Pfizer Inc will pay more than $60 million to settle allegations by the US government that the world's largest drugmaker paid bribes to win overseas business, The Wall Street Journal today reported, citing people familiar with the matter.
The settlements, expected to be made public by year-end, comes after the US government said in late 2009 that it would prosecute pharmaceutical companies for trying to bribe foreign officials to obtain business.
This led to a wide-ranging probe and several companies, including Merck & Co, AstraZeneca, Bristol-Myers Squibb and GlaxoSmithKline, had disclosed last year that they were being investigated for a broad range of possible violations including bribing government-employed doctors, hospital committees to approve drug purchases and paying regulators to win drug approvals in foreign countries.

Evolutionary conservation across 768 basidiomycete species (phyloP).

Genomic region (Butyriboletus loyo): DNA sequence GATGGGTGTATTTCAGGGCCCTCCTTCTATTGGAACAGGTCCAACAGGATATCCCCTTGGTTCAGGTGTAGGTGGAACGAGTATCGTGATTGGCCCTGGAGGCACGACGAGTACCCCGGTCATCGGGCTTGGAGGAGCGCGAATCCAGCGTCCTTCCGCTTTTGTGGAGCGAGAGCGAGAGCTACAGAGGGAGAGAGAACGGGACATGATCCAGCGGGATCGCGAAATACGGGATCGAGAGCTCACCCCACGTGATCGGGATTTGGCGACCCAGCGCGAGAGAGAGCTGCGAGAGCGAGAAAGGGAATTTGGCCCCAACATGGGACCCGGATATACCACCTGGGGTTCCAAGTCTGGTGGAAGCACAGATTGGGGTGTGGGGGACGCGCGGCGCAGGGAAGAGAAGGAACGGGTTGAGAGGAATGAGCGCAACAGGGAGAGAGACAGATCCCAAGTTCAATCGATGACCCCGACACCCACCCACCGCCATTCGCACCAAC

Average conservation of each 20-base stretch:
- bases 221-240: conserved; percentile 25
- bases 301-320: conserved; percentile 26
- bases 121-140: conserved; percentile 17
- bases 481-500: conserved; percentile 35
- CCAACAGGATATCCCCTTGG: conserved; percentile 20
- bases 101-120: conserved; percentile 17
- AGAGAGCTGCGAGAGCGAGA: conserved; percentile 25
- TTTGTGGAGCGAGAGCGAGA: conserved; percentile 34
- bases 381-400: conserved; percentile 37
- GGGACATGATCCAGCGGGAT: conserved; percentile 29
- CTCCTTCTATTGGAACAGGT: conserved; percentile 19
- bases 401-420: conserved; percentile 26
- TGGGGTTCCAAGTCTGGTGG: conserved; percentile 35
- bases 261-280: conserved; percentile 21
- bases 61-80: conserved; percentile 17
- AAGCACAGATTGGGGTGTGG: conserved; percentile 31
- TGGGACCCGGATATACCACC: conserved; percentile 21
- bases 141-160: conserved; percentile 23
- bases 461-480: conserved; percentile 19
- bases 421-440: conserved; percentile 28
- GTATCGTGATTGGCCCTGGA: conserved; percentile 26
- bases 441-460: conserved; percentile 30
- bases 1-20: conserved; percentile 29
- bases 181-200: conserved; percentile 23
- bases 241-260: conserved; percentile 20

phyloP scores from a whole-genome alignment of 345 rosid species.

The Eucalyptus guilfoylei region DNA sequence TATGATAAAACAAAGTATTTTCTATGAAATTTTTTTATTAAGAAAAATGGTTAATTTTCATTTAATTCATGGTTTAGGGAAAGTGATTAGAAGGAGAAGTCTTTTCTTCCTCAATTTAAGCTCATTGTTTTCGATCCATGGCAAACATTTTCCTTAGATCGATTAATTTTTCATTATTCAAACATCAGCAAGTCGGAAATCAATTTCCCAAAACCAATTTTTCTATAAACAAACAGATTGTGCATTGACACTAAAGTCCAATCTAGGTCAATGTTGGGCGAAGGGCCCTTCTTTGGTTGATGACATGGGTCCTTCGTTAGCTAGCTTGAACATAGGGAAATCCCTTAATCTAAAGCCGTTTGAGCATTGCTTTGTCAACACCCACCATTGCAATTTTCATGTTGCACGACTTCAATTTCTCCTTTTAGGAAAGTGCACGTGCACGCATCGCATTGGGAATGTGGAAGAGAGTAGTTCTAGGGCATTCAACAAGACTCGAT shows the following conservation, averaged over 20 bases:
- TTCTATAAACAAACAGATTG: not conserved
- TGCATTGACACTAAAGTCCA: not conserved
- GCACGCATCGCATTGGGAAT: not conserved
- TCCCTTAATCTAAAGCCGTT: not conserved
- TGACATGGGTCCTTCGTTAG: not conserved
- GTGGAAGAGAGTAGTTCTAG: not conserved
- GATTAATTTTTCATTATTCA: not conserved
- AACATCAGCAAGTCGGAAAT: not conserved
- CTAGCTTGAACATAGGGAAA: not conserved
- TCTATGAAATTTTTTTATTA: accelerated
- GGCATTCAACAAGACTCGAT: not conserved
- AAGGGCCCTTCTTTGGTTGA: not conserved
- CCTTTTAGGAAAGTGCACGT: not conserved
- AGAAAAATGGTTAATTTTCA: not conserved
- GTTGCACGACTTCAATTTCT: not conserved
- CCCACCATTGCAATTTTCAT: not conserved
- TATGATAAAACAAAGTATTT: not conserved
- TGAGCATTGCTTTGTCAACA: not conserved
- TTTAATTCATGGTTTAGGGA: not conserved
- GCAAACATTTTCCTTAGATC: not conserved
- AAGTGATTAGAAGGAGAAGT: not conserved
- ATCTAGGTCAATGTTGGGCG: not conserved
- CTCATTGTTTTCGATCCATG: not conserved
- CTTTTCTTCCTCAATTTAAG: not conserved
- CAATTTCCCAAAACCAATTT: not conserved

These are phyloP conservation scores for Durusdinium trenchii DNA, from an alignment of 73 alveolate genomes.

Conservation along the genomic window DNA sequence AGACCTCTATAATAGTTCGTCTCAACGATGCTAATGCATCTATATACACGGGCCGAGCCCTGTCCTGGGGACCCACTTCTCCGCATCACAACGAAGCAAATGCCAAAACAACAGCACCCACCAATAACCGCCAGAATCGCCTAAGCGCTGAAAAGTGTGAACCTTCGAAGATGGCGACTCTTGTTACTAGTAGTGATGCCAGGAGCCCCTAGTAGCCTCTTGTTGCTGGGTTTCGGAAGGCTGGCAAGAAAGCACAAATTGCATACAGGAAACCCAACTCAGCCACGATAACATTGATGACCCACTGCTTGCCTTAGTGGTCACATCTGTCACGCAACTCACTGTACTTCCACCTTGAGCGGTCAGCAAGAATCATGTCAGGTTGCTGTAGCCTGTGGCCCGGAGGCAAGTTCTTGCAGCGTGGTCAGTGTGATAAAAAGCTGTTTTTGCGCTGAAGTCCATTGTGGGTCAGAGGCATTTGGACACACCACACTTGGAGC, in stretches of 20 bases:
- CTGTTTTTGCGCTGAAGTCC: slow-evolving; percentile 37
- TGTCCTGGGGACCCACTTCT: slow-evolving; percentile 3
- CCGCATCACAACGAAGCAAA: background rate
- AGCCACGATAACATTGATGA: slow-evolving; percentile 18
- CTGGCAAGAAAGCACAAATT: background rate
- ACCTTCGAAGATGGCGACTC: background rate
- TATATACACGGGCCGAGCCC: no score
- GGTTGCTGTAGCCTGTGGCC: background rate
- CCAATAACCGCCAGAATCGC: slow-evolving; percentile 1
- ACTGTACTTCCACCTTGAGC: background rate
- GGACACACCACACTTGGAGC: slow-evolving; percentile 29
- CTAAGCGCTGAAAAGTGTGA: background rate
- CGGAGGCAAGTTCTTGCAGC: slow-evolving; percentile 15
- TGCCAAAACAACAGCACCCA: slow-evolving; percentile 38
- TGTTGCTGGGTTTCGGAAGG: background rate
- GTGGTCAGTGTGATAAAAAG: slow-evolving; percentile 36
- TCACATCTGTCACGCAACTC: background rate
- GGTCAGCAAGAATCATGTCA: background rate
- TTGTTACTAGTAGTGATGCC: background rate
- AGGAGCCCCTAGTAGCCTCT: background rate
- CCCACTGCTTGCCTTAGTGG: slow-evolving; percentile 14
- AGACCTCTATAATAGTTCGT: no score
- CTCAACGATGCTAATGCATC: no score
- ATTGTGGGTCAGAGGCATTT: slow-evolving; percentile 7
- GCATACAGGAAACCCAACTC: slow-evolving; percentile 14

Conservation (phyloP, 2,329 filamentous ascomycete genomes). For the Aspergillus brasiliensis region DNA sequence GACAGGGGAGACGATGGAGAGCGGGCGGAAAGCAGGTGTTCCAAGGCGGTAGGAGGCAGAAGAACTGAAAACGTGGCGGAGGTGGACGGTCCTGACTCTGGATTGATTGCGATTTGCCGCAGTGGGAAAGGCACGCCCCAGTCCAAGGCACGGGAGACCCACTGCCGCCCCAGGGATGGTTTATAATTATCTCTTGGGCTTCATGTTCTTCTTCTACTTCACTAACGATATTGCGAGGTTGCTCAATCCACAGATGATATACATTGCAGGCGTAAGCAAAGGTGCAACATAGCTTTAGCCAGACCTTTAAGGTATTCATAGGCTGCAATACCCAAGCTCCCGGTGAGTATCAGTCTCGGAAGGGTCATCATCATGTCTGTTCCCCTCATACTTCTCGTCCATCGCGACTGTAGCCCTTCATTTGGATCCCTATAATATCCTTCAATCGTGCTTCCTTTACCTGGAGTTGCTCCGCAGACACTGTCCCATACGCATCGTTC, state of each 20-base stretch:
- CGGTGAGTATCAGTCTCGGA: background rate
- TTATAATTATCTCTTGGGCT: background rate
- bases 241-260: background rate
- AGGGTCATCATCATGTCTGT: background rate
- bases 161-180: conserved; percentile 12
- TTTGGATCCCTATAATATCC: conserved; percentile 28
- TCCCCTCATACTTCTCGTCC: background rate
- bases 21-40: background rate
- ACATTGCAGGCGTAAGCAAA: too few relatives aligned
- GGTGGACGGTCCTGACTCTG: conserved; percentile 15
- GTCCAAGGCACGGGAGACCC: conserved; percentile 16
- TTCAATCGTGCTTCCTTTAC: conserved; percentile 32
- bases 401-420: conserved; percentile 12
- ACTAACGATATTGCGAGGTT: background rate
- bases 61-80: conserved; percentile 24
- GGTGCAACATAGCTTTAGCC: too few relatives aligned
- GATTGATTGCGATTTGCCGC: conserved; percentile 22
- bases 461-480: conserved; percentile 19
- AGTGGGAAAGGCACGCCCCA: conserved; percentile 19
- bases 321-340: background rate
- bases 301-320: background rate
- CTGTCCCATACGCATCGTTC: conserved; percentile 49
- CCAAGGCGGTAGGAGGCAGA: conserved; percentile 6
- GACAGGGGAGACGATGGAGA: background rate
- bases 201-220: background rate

In April, health care giant Johnson & Johnson agreed to pay $70 million to settle civil and criminal charges of bribing public doctors and administrators in Greece, Poland and Romania and kickbacks to the Iraqi government to illegally obtain business. The charges were brought under the US Foreign Corrupt Practices Act.
New York-based Pfizer had said in a regulatory filing in November 2010 that it had reached agreements in principle with the US Securities and Exchange Commission (SEC) and the Department of Justice (DoJ) on improper payments made by its units.
The news agency said that Pfizer continues to negotiate with the regulators, but the terms could change before the final settlement is reached.
Both Pfizer and New Jersey-based Johnson & Johnson provided investigators information about industry practices that could violate the US Foreign Corrupt Practices Act, which bans US companies from bribing foreign officials to get business.
Eli Lilly has earlier said that it was under scrutiny by the US government over its compliance with bribery laws in a number of countries including Poland, while Baxter International had said that it has received a request from the DoJ and SEC on the same issue.